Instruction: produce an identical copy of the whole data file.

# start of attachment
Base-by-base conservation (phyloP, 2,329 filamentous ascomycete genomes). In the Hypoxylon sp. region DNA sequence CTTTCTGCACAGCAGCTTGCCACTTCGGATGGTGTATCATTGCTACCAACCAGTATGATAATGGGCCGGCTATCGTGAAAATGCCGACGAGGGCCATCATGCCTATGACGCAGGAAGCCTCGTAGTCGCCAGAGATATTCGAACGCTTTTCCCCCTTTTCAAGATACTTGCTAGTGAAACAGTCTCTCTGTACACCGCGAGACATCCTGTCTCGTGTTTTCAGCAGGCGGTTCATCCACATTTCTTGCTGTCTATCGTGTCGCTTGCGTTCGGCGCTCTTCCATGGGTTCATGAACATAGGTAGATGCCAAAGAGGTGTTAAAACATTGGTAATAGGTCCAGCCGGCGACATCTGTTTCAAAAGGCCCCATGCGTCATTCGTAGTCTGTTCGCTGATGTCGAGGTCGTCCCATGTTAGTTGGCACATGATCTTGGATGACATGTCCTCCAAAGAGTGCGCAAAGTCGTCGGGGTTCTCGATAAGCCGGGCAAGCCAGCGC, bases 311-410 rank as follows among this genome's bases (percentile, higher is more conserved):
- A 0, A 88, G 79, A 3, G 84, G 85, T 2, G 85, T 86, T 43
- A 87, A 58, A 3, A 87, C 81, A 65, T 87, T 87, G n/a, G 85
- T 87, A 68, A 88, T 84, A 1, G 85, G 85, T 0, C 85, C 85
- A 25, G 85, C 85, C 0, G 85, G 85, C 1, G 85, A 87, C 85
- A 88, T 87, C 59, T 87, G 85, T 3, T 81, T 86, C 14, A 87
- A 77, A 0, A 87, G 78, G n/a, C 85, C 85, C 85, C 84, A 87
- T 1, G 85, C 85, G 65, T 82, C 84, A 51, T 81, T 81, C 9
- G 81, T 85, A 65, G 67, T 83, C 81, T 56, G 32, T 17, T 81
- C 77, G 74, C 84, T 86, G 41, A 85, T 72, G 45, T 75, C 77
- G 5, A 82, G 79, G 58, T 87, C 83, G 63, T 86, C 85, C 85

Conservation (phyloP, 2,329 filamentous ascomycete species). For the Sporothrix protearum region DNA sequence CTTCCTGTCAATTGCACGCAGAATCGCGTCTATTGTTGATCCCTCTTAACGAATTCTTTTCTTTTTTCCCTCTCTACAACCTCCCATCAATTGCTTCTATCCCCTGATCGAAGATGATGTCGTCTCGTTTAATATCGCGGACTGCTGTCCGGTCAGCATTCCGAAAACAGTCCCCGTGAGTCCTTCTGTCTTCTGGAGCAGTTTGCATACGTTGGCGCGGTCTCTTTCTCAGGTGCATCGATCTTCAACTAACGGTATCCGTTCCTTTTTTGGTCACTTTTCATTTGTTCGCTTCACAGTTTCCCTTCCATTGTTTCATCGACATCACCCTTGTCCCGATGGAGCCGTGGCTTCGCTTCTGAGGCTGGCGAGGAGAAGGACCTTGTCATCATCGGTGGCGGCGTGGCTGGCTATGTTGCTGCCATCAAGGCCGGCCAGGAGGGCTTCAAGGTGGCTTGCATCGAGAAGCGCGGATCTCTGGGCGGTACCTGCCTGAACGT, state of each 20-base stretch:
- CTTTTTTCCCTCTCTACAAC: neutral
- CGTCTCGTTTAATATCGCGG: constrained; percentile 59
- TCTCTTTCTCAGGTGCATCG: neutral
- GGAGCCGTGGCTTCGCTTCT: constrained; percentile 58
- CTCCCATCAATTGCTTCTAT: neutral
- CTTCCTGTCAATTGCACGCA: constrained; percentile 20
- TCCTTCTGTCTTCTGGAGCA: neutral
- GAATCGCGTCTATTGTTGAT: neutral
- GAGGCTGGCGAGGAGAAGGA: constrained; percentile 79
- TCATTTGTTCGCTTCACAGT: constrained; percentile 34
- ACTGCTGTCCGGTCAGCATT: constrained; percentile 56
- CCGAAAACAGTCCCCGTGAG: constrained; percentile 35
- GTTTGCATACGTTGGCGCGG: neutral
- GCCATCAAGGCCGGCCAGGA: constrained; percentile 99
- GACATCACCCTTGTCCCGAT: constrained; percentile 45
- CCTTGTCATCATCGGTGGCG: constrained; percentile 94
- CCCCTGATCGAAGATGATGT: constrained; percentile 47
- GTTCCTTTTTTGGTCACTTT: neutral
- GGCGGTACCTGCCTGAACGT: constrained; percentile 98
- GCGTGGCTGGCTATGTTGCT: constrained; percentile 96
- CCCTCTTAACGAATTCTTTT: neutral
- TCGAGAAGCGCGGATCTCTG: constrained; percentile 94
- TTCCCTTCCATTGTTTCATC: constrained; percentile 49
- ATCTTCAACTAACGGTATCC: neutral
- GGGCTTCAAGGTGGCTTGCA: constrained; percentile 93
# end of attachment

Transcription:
Base-by-base conservation (phyloP, 2,329 filamentous ascomycete genomes). In the Hypoxylon sp. region DNA sequence CTTTCTGCACAGCAGCTTGCCACTTCGGATGGTGTATCATTGCTACCAACCAGTATGATAATGGGCCGGCTATCGTGAAAATGCCGACGAGGGCCATCATGCCTATGACGCAGGAAGCCTCGTAGTCGCCAGAGATATTCGAACGCTTTTCCCCCTTTTCAAGATACTTGCTAGTGAAACAGTCTCTCTGTACACCGCGAGACATCCTGTCTCGTGTTTTCAGCAGGCGGTTCATCCACATTTCTTGCTGTCTATCGTGTCGCTTGCGTTCGGCGCTCTTCCATGGGTTCATGAACATAGGTAGATGCCAAAGAGGTGTTAAAACATTGGTAATAGGTCCAGCCGGCGACATCTGTTTCAAAAGGCCCCATGCGTCATTCGTAGTCTGTTCGCTGATGTCGAGGTCGTCCCATGTTAGTTGGCACATGATCTTGGATGACATGTCCTCCAAAGAGTGCGCAAAGTCGTCGGGGTTCTCGATAAGCCGGGCAAGCCAGCGC, bases 311-410 rank as follows among this genome's bases (percentile, higher is more conserved):
- A 0, A 88, G 79, A 3, G 84, G 85, T 2, G 85, T 86, T 43
- A 87, A 58, A 3, A 87, C 81, A 65, T 87, T 87, G n/a, G 85
- T 87, A 68, A 88, T 84, A 1, G 85, G 85, T 0, C 85, C 85
- A 25, G 85, C 85, C 0, G 85, G 85, C 1, G 85, A 87, C 85
- A 88, T 87, C 59, T 87, G 85, T 3, T 81, T 86, C 14, A 87
- A 77, A 0, A 87, G 78, G n/a, C 85, C 85, C 85, C 84, A 87
- T 1, G 85, C 85, G 65, T 82, C 84, A 51, T 81, T 81, C 9
- G 81, T 85, A 65, G 67, T 83, C 81, T 56, G 32, T 17, T 81
- C 77, G 74, C 84, T 86, G 41, A 85, T 72, G 45, T 75, C 77
- G 5, A 82, G 79, G 58, T 87, C 83, G 63, T 86, C 85, C 85

Conservation (phyloP, 2,329 filamentous ascomycete species). For the Sporothrix protearum region DNA sequence CTTCCTGTCAATTGCACGCAGAATCGCGTCTATTGTTGATCCCTCTTAACGAATTCTTTTCTTTTTTCCCTCTCTACAACCTCCCATCAATTGCTTCTATCCCCTGATCGAAGATGATGTCGTCTCGTTTAATATCGCGGACTGCTGTCCGGTCAGCATTCCGAAAACAGTCCCCGTGAGTCCTTCTGTCTTCTGGAGCAGTTTGCATACGTTGGCGCGGTCTCTTTCTCAGGTGCATCGATCTTCAACTAACGGTATCCGTTCCTTTTTTGGTCACTTTTCATTTGTTCGCTTCACAGTTTCCCTTCCATTGTTTCATCGACATCACCCTTGTCCCGATGGAGCCGTGGCTTCGCTTCTGAGGCTGGCGAGGAGAAGGACCTTGTCATCATCGGTGGCGGCGTGGCTGGCTATGTTGCTGCCATCAAGGCCGGCCAGGAGGGCTTCAAGGTGGCTTGCATCGAGAAGCGCGGATCTCTGGGCGGTACCTGCCTGAACGT, state of each 20-base stretch:
- CTTTTTTCCCTCTCTACAAC: neutral
- CGTCTCGTTTAATATCGCGG: constrained; percentile 59
- TCTCTTTCTCAGGTGCATCG: neutral
- GGAGCCGTGGCTTCGCTTCT: constrained; percentile 58
- CTCCCATCAATTGCTTCTAT: neutral
- CTTCCTGTCAATTGCACGCA: constrained; percentile 20
- TCCTTCTGTCTTCTGGAGCA: neutral
- GAATCGCGTCTATTGTTGAT: neutral
- GAGGCTGGCGAGGAGAAGGA: constrained; percentile 79
- TCATTTGTTCGCTTCACAGT: constrained; percentile 34
- ACTGCTGTCCGGTCAGCATT: constrained; percentile 56
- CCGAAAACAGTCCCCGTGAG: constrained; percentile 35
- GTTTGCATACGTTGGCGCGG: neutral
- GCCATCAAGGCCGGCCAGGA: constrained; percentile 99
- GACATCACCCTTGTCCCGAT: constrained; percentile 45
- CCTTGTCATCATCGGTGGCG: constrained; percentile 94
- CCCCTGATCGAAGATGATGT: constrained; percentile 47
- GTTCCTTTTTTGGTCACTTT: neutral
- GGCGGTACCTGCCTGAACGT: constrained; percentile 98
- GCGTGGCTGGCTATGTTGCT: constrained; percentile 96
- CCCTCTTAACGAATTCTTTT: neutral
- TCGAGAAGCGCGGATCTCTG: constrained; percentile 94
- TTCCCTTCCATTGTTTCATC: constrained; percentile 49
- ATCTTCAACTAACGGTATCC: neutral
- GGGCTTCAAGGTGGCTTGCA: constrained; percentile 93